DeKalb women get more checkups

By Nina Gougis

More DeKalb County women are getting regular mammograms than their statewide counterparts, probably due to increased breast cancer awareness and education, health officials said.

DeKalb County is above the state average for the percentage of women age 40 and older who have had mammograms. The Illinois average is 85.7 percent, compared to DeKalb’s 90 percent, according to the American Cancer Society.

The higher percentage could be the result of the DeKalb health community’s effort to inform the public of the importance of breast exams and mammograms, said Peggy Newby, public health nurse for the DeKalb County Health Department, 2550 N. Annie Glidden Road.

Health officials encourage women to learn how to detect breast cancer early during October’s National Breast Cancer Awareness Month.

The breast cancer awareness movement took off in 1984 and is sponsored by 17 national public service organizations and government agencies, including the American Cancer Society and the Centers for Disease Control and Prevention.

Although breast cancer’s cause is unknown, women are most susceptible to the disease. Women are 100 times more likely to get it than men, according to the ACS Web site.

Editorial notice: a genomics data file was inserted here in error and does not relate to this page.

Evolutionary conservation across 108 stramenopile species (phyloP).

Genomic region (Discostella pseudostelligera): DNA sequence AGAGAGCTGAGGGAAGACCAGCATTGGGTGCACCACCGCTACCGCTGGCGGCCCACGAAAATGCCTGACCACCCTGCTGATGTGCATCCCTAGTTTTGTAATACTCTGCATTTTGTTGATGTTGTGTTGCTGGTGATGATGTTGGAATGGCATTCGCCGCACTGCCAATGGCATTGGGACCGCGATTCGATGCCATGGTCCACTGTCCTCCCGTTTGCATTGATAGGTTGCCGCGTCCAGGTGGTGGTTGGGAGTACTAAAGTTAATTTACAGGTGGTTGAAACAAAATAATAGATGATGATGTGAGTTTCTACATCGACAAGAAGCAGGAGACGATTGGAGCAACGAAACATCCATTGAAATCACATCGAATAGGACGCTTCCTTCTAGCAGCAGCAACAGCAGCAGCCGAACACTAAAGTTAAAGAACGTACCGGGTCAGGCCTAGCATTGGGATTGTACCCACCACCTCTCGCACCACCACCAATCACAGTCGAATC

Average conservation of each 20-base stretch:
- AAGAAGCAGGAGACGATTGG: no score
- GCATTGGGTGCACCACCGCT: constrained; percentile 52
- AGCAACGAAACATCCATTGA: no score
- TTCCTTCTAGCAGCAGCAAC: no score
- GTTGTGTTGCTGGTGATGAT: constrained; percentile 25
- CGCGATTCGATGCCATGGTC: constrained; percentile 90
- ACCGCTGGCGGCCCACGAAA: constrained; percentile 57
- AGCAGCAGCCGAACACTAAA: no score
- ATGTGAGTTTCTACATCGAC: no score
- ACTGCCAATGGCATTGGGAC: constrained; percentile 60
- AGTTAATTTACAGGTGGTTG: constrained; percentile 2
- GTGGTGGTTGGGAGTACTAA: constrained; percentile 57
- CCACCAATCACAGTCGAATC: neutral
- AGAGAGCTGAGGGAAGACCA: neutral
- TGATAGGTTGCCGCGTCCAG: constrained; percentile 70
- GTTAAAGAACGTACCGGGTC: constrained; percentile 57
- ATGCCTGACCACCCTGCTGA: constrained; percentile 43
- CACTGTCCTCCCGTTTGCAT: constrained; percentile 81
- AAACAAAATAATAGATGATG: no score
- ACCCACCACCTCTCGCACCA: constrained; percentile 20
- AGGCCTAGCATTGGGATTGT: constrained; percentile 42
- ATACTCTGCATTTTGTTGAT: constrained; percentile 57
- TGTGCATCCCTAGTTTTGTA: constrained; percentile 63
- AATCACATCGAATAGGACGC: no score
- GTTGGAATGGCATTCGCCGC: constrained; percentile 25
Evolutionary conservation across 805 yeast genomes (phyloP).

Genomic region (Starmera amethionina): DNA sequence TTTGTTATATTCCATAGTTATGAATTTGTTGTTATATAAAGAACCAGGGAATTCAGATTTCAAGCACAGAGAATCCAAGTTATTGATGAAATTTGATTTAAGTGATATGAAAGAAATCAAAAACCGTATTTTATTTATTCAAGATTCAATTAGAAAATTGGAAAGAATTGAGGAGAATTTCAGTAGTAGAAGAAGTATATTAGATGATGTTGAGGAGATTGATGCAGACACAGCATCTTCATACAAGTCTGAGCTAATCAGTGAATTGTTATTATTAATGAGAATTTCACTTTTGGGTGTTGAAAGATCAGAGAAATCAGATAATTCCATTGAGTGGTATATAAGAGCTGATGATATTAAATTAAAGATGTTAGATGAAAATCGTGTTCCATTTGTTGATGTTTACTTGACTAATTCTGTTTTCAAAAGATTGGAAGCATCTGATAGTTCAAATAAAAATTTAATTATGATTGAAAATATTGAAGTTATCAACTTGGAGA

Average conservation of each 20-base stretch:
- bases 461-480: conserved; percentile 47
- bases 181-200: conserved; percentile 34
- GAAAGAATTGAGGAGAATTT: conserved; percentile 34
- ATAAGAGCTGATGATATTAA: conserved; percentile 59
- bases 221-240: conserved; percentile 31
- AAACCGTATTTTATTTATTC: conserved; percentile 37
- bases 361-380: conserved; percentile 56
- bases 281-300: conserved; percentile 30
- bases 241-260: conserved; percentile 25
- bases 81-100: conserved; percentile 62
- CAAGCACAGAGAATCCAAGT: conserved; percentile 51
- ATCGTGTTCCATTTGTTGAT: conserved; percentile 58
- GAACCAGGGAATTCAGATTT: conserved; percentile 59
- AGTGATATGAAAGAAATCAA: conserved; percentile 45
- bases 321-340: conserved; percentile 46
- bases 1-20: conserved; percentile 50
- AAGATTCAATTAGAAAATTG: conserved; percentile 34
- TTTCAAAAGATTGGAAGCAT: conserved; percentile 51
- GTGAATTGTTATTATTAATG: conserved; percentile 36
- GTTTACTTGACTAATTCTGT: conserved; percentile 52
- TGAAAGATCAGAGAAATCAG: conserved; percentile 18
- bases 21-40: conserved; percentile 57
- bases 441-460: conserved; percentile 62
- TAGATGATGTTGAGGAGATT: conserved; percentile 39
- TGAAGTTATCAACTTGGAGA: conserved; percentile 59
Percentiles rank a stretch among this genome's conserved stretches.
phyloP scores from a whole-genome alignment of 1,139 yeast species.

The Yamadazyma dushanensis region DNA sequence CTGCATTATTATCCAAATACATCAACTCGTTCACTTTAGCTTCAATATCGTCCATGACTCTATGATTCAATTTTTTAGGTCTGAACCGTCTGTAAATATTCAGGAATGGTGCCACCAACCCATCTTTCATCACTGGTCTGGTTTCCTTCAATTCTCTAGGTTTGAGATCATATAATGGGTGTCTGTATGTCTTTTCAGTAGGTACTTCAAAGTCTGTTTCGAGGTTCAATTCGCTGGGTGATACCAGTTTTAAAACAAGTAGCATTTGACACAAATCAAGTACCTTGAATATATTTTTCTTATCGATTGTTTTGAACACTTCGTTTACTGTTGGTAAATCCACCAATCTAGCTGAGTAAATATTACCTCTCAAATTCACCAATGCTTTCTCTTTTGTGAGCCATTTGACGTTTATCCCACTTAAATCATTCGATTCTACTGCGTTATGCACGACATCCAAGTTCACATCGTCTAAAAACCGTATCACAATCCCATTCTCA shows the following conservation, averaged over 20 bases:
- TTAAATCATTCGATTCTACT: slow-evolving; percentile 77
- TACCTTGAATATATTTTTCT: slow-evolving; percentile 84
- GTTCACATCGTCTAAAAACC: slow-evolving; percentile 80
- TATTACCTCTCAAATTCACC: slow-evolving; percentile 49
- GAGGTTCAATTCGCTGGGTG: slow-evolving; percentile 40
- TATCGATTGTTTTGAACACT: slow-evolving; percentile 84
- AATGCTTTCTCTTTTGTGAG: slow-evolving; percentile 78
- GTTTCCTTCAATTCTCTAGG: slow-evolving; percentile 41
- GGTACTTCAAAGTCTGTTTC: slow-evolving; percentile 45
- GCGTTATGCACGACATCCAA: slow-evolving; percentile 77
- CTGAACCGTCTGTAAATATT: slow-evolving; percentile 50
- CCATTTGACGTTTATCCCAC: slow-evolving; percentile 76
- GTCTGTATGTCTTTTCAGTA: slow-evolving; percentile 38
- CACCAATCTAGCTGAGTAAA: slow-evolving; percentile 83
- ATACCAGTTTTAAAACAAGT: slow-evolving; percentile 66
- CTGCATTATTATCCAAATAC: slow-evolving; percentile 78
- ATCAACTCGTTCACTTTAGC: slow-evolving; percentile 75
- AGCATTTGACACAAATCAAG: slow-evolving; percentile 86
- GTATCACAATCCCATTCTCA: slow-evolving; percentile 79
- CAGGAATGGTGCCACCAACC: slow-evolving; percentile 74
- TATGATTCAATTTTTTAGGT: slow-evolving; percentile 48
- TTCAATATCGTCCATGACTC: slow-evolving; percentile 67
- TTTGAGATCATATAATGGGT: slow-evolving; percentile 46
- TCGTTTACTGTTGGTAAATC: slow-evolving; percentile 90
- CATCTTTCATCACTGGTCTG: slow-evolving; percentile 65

Early detection is key to successful treatment said Jennifer Briggs, cancer programs manager at the Batavia ACS office. Regular mammograms for women older than 40 provide that early detection, she said.

The DCHD provides free mammograms through a federal grant for uninsured or low-income women over age 40 and free pap smears for women over age 35, Newby said.

Even with this program, Newby said some women do not get mammograms because of limited funds or fear of finding cancer.

“Sometimes, they believe that what they do not know will not hurt them,” Briggs said. “But the fact is that there is a 96 percent survival rate if the cancer is found early.”

Women from 40 to 50 should receive a mammogram every one to two years, and women older than 50 should receive them annually, according to a DCHD public service announcement.

Women younger than 40 should do a self exam and have an annual exam by a physician, Newby said.

Conducting self breast exams, Newby said, is important for young women because it will help them know what is normal for their bodies. Knowing what is normal will help them recognize something out of the ordinary, like a lump, she said.

Newby also said most lumps found in the breast are not cancerous. However, if one is found, a woman should address it immediately, she said.

In honor of the awareness month, the DeKalb Area Women’s Center, 1021 State St., will display a bulletin board of current newspaper articles related to breast cancer and offer information brochures, said DAWC board member Anna Marie Coveny.

For more information, call the Batavia office of the American Cancer Society at 800-ACS-2345 or visit the ACS Web site,